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Muscle Health and Vitality - Chapter 2 - Nutrition

As mentioned in our previous post - if you missed it click here - a proper protein intake is crucial for the construction and maintenance of muscle mass. If insufficient, the body will lack enough amino acids (the building blocks of proteins) to keep up with the continuous breakdown and reconstruction (metabolism) of various cells (muscles, blood, hormones, etc.).

If an adequate amount of protein is not obtained from the diet, the body must draw from muscle reserves to obtain the necessary amino acids to sustain other cells and tissues, resulting in muscle loss.

So what is nutrition and why is it so important?

Understanding Amino Acids: Building Blocks for Your Body

Let's us with understanding what Amino Acids are and why they are so important.

For those unfamiliar, amino acids are the fundamental building blocks that constitute proteins, playing a pivotal role in the intricate dance of life within our bodies. These compounds are essential for various physiological functions, acting as the foundation for the construction and repair of tissues, including muscles, blood, and hormones.

Amino acids are often likened to the bricks in a construction project, where proteins serve as the completed structures. There are twenty different amino acids, each possessing unique characteristics and functions. However, our bodies can produce only some of them, termed non-essential amino acids. The remaining amino acids, known as essential amino acids, must be obtained through our diet.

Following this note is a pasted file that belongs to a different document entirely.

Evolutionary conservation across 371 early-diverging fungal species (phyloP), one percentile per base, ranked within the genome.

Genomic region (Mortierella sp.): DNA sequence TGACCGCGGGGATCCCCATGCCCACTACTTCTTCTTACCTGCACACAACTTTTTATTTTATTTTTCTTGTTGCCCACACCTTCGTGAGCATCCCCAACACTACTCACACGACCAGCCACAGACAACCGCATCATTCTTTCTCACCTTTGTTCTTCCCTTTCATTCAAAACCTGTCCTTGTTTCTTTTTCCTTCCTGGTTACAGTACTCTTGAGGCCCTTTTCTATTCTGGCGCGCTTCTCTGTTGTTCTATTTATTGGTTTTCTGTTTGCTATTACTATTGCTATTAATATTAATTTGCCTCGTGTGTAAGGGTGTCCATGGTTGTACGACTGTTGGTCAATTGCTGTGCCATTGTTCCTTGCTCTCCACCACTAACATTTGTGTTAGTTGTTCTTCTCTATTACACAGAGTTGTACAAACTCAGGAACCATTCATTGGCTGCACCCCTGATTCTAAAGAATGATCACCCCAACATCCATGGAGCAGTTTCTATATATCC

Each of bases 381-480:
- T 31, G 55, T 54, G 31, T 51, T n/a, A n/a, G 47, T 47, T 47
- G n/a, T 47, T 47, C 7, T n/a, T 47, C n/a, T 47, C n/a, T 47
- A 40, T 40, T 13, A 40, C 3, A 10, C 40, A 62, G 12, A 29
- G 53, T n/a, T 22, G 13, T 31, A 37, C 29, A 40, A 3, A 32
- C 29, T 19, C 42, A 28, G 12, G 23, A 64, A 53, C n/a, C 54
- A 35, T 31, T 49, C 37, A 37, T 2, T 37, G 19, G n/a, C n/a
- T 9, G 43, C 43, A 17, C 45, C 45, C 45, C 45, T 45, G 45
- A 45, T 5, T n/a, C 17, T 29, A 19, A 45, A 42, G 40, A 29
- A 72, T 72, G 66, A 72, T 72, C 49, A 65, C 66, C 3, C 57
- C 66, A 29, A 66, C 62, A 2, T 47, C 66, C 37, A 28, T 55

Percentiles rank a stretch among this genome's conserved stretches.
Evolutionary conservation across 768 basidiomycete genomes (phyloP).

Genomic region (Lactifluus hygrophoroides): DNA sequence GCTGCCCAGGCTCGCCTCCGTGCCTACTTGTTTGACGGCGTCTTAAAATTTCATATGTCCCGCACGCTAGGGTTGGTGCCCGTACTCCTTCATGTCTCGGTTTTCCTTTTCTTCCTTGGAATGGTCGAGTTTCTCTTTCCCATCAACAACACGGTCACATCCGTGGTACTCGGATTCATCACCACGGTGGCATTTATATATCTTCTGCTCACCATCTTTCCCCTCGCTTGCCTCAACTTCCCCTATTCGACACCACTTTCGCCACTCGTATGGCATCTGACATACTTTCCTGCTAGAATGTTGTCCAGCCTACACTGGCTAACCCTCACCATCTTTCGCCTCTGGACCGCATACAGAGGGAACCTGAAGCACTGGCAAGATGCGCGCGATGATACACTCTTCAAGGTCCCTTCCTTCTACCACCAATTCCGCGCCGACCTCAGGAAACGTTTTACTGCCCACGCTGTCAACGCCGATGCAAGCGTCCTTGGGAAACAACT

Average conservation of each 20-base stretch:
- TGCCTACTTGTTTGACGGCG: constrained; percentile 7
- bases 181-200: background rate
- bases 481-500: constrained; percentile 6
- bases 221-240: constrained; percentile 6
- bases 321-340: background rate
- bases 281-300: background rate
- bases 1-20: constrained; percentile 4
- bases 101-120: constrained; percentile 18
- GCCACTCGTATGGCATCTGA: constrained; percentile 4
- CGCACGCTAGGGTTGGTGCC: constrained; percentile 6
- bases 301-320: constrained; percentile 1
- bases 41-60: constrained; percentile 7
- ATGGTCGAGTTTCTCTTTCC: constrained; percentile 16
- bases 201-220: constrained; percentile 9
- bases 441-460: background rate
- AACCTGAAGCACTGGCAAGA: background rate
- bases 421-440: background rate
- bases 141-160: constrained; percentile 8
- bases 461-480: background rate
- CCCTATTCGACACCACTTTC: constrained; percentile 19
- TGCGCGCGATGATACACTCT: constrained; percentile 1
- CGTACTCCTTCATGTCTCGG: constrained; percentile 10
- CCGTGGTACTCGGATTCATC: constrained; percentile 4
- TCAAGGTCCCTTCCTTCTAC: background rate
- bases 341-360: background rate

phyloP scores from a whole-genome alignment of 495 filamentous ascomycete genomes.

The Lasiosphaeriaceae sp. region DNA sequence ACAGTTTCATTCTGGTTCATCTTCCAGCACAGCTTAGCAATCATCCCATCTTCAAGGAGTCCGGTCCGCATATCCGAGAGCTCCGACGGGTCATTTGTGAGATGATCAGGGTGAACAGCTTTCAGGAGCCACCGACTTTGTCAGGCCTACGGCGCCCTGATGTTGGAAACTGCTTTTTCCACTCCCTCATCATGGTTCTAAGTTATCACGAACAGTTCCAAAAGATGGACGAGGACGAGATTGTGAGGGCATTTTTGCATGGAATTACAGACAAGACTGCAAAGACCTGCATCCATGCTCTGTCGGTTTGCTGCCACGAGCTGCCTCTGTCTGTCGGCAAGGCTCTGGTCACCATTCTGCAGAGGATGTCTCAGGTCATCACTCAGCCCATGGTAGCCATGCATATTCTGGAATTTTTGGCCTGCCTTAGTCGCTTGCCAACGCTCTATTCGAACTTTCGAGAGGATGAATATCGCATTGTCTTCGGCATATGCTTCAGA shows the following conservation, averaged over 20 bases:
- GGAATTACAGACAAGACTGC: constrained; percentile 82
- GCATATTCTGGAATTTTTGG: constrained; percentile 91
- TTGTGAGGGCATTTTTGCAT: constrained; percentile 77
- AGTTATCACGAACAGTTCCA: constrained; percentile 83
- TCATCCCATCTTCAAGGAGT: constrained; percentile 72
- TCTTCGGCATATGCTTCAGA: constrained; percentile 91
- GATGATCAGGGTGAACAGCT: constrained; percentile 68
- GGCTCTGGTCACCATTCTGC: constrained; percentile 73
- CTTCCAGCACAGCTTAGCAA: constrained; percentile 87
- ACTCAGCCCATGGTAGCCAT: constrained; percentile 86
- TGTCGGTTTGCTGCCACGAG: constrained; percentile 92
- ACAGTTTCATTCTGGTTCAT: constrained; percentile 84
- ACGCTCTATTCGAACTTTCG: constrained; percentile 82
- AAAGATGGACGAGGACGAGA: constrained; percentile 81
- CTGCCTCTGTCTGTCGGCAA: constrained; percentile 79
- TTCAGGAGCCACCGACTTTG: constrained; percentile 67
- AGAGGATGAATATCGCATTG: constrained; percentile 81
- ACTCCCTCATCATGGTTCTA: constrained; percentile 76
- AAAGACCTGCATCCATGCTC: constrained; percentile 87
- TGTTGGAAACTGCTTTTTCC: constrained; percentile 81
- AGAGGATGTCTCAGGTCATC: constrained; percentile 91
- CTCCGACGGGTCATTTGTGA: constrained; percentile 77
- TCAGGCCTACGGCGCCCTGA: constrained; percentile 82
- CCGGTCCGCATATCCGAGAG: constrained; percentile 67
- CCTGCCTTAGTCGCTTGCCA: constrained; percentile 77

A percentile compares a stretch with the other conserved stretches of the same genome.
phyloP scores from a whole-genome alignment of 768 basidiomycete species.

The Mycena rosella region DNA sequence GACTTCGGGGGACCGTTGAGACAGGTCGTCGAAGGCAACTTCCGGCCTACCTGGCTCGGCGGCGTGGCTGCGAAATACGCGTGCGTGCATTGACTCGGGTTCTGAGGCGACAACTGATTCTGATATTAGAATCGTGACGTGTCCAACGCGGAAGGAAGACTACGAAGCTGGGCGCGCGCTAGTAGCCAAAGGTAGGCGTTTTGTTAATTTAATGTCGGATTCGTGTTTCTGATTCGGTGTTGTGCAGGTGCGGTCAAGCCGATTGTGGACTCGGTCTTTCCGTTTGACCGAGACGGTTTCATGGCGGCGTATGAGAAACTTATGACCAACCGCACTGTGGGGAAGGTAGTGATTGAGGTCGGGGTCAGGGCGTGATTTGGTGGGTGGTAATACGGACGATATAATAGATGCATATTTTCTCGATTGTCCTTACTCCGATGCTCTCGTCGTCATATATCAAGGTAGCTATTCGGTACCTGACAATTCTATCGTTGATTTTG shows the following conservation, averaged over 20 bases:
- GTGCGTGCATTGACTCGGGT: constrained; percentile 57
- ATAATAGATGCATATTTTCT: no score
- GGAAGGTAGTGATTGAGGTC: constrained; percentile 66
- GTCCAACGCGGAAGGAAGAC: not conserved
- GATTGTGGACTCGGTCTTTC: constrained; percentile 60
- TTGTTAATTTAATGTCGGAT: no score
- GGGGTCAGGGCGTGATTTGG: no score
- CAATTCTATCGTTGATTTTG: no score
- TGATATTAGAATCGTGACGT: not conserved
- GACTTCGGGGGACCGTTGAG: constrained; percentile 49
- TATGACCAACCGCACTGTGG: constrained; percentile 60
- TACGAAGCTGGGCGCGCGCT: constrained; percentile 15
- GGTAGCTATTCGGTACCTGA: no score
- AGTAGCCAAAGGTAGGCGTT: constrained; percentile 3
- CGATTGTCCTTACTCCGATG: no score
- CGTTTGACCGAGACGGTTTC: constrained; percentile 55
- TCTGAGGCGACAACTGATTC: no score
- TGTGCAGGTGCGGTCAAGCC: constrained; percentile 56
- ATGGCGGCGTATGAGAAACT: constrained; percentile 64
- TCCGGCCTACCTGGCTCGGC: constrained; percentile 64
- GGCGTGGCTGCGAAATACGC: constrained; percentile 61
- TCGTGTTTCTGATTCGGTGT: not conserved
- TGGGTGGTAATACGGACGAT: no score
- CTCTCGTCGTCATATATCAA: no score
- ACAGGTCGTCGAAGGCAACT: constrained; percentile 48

These essential amino acids are crucial for the synthesis of proteins, supporting the continuous breakdown and reconstruction (metabolism) of cells. In the context of muscle health, ensuring an adequate intake of these essential amino acids is vital to prevent the body from tapping into muscle reserves, a process that can lead to muscle loss.

In essence, amino acids are the molecular architects that shape the proteins necessary for the proper functioning and maintenance of our bodies. Whether obtained from animal or plant sources, understanding and ensuring a balanced intake of these building blocks is key to supporting overall health and well-being.


For instance, in a study, sedentary or moderately active elderly women following a diet with a low protein content (1.47 grams of protein per kilogram of body weight per day) lost approximately 14% of their muscle mass after nine weeks.

It is crucial to educate oneself and take control of one's diet, understanding the constituents of what we consume. Essentially, food is composed of carbohydrates (various types of sugars), fats (saturated and unsaturated), and proteins (animal or vegetable, with animal proteins generally being of higher quality, requiring a smaller volume).

For those following a vegan lifestyle, ensuring a proper intake of alternative proteins is essential. Plant-based protein sources such as legumes (beans, lentils), tofu, tempeh, quinoa, and soy products offer viable alternatives. These proteins provide essential amino acids and contribute to muscle health.

In summary, regardless of dietary preferences, it is essential to ensure an adequate protein intake to prevent the loss of muscle tissue, a challenge often associated with advancing age. For those adopting a vegan lifestyle, incorporating diverse plant-based proteins ensures a well-rounded and balanced approach to maintaining muscle health.


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